Basketball Keeps the Spirit Young Will the current crop of contenders NCAA men's basketball championship still be playing ball in 40 years? They could be, as some aging former college hoopsters are proving today. They're still making great shots, even if they've slowed down a little.
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Basketball Keeps the Spirit Young

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Basketball Keeps the Spirit Young

Basketball Keeps the Spirit Young

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  • <iframe src="" width="100%" height="290" frameborder="0" scrolling="no" title="NPR embedded audio player">
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Secretary Albright, who teaches at Georgetown, will be cheering the boys when they go up against Ohio State tonight. Florida meets UCLA in the second game. But here's a question for today's stars. Will they be able to dunk and dribble in 40 years?

(Soundbite of basketball game)

SIMON: NPR's Tom Goldman met up with a group of former college players in Portland, Oregon ,and their answer to that question is a resounding yes.

TOM GOLDMAN: The play takes about seven seconds and it's all basketball instinct. The guard from Linfield College, dribbling the ball, makes eye contact with a player from Santa Clara University. Santa Clara cuts to the basket and takes a perfect bounce pass in stride.

(Soundbite of basketball game)

GOLDMAN: As a defender moves to stop Santa Clara, he fires a cross-court pass to Carl Wistrack(ph) from Stanford. Wistrack sinks a high-arcing jump shot while University of Oregon guard Dave Caforey(ph), watching from the sidelines, laughs.

Mr. DAVE CAFOREY (Former University of Oregon Guard): He never found a shot that he didn't like.

GOLDMAN: Then and now?

Mr. CAFOREY: Then and now.

GOLDMAN: Every Sunday and Tuesday, year-round, these men in their late 50s and early 60s meet at the confluence of then and now, a basketball court at Portland's Multnomah Athletic Club. They're college basketball affiliations ended decades ago, but their skills did not. Just a bit slower, says Caforey, who's 63 and always smiling.

Mr. CAFOREY: We developed a lot of those things in grade school and high school, kind of the things that we liked to do, our favorite moves, and we may have refined them a bit, but we pretty much - that's pretty much what we've got.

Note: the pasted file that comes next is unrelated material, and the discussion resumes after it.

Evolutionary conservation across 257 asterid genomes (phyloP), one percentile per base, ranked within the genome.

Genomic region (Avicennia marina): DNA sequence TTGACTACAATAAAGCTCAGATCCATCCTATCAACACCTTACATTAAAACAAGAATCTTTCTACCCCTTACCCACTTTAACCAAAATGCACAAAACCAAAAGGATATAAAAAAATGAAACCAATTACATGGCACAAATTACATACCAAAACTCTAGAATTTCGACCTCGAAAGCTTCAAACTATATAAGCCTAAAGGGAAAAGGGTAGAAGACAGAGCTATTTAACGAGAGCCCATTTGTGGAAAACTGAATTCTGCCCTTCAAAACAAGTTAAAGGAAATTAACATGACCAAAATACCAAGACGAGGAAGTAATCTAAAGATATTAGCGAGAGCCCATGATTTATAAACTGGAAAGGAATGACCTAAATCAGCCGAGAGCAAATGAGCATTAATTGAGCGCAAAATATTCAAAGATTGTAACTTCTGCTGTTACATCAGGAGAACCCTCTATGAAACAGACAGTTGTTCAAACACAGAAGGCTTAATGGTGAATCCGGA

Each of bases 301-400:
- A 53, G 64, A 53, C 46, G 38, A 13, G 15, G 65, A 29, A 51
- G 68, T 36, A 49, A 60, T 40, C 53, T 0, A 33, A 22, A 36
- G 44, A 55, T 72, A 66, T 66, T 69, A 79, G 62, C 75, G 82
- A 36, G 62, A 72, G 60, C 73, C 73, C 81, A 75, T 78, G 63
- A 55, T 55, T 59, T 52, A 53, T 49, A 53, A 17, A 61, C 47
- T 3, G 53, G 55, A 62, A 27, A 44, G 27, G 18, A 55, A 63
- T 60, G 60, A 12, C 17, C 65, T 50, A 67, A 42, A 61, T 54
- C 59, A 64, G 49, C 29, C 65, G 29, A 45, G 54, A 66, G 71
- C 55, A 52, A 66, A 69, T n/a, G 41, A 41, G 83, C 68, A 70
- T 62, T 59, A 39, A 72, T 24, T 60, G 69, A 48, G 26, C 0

Unidentified Man: Can I have two razors and a baked potato and sautéed vegetables?

Unidentified Woman #1: Two razors, a baked potato and sauté, sure.

GOLDMAN: One concession to age: post-game food and socializing now are as important as a good sweaty scrimmage. Caforey and Carl Wistrack sit in a booth at the club's restaurant. Wistrack is a 63-year-old plastic surgeon with a gray goatee. He played two years of varsity ball at Stanford and always heard people say that basketball would fade as he got older.

Mr. CARL WISTRACK (Plastic Surgeon): It just, you know, kept going and you think, well, you know, yeah, you can't keep playing basketball, maybe we'll just, you know, one more year, you know, and pretty soon this masters thing popped up.

GOLDMAN: It was 18 years ago when Wistrack and Caforey started playing in masters events. Talk about a second wind for their basketball careers. Caforey coaches their travel team, named after Portland's East Bank Saloon. It has a core of six former college players who pay their way to tournaments around the country, and beyond. They've played in Slovenia, New Zealand, Brazil. They have hoops friends from Latvia and Lithuania. But don't assume these tourneys are friendly little get-togethers for over-the-hill athletes. Wistrack says that's especially the case at the international events, where the officiating gets a bit lax.

Mr. WISTRACK: They tend not to call anything away from the ball, so some of the most amazing screens occur. I mean you just get leveled.

GOLDMAN: Fortunately, Wistrack, the plastic surgeon, brings along his little kit to take care of mishaps. Like the time in Brazil when Caforey got head-butted in the face.

Mr. WISTRACK: I showed Dave and this other guy on the team up in the hotel room with a reading light there and I brought anesthesia this time. One year I didn't bring any anesthesia, but that was all right; I still sewed up this one guy. But he was a tough guy, so...

GOLDMAN: When they're not on the road spilling blood or playing their somewhat friendly games at the Multnomah Club, Wistrack and Caforey compete in an open league in Portland, where most of the players are in their 30s. It's all hoops, all the time, which with all the pounding wouldn't seem to be the best activity for an aging body. But Caforey says they're stuck.

Mr. CAFOREY: At our age you can't stop playing because it's too hard to get back in shape.

GOLDMAN: They've both been lucky and have avoided major injuries over the years.

On the other hand, do you notice changes in your bodies and does that - is that kind of a sobering thing for you? For instance, you're not - you know, your first step isn't as quick or you can't get your shot up.

Mr. WISTRACK: What do you mean, it's not?

GOLDMAN: In fact, Wistrack says he looks forward to getting older and what that'll mean for their masters tournaments.

Mr. WISTRACK: In a couple of years we're going to be in the 65. That's going to be great because then we're going to be the youngest people in the 65s and we'll kick ass with the 68-year-old guys that are, you know, they're a little slower. So you know, that keeps everything relative.

GOLDMAN: Right now the oldest age group at their tournaments is 70 and over. Asked if they can go higher, Caforey says if it does, we'll be there.

Tom Goldman, NPR News, Portland.

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